EARTH Thailand

Mae Mo battle ends in win for villagers: Court tells Egat to pay damages for pollution


The long-running Mae Mo power plant battle has ended in victory for 477 Lampang villagers after the Administrative Court ordered the Electricity Generating Authority of Thailand to pay them compensation.

The Chiang Mai court's order offers the villagers differing amounts depending on the severity of the pollution they were exposed to from the coal-fired plant.

The villagers have complained about sulphur dioxide emissions from the Egat plant in the Lampang district for years.

The court yesterday said many were eligible for 246,900 baht based on the "physical and metal deterioration" of the villagers.

Toxic emissions from the plant have polluted nearby villages since 1992.

Many residents have suffered respiratory problems and at least 20 people have died.

Villagers accused Egat, a state enterprise under the Energy Ministry, of ignoring their complaints.

Their legal battle has been going on for five years. In their petition lodged with the Administrative Court, the villagers demanded 1.08 billion baht in damages and the closure of the plant.

The head of Egat's legal team, Yongchai Inlertfa, yesterday said Egat had 30 days to lodge an appeal against yesterday's ruling and would look at the verdict before making a decision.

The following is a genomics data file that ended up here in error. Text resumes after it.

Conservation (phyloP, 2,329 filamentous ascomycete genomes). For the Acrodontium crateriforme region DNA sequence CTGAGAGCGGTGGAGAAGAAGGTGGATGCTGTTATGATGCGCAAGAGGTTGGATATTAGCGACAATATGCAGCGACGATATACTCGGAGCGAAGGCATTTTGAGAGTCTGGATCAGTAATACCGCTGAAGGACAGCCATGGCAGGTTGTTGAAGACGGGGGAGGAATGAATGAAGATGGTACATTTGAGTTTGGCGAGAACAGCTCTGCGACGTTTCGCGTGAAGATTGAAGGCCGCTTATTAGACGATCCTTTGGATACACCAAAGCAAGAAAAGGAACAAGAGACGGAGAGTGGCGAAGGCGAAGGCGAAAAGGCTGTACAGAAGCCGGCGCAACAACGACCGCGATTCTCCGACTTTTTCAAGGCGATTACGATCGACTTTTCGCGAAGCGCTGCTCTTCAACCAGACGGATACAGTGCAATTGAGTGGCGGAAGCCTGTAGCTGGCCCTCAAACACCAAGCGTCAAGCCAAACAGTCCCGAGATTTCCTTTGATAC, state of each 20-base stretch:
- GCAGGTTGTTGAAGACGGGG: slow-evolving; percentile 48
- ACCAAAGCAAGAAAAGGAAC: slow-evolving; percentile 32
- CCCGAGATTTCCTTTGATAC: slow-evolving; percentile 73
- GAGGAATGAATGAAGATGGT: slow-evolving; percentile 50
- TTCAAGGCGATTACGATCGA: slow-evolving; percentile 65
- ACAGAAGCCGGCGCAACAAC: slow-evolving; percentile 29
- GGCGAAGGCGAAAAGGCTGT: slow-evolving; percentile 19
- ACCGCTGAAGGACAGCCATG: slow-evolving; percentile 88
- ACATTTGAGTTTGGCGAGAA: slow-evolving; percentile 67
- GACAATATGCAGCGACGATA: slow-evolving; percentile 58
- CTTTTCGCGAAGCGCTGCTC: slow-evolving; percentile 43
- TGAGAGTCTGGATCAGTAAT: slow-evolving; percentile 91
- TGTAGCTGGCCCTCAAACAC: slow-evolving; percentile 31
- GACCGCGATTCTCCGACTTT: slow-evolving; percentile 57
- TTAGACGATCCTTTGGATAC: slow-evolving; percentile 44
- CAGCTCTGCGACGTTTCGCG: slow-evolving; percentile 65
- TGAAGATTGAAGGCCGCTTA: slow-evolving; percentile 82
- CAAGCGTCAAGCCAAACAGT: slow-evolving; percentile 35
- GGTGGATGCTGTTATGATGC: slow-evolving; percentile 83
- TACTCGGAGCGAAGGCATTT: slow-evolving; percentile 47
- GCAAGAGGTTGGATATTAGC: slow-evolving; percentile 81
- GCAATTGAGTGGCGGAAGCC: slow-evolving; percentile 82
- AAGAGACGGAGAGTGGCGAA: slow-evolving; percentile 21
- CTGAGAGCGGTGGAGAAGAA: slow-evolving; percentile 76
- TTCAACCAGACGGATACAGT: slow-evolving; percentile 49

Wirat Kanjanapibul, Egat deputy governor for environment and social affairs, said in a press statement the amount of sulphur dioxide released from the power plant had never exceeded the limit.

Judge Pornchai Manassiripen ordered Egat to relocate the villagers to safer areas and work on reforestation to restore the environment.

The agency is relocating about 1,000 villagers to Ban Huay Rak Mai in tambon Sop Prap in Mae Mo district. The relocation, which began last year, will cost Egat at least 500 million baht.

It has also outlaid a large amount of money on improving the power plant's image, including installing devices to trap sulphur dioxide and the establishment of a community development fund.

Egat deputy governor Virach Karnjanapiboon said the state enterprise respected the verdict and would consult prosecutors on how to proceed. He said Egat was serious about conserving the environment.

Mr Virach said Egat fully acknowledged the pollution problems and was trying to tackle them by cutting power output, switching fuel from lignite to diesel oil and initiating a massive outlay to instal desulphurisation units in the power generators.

Since the desulphurisation units became operational in 1997, air quality around the plant had improved, he said.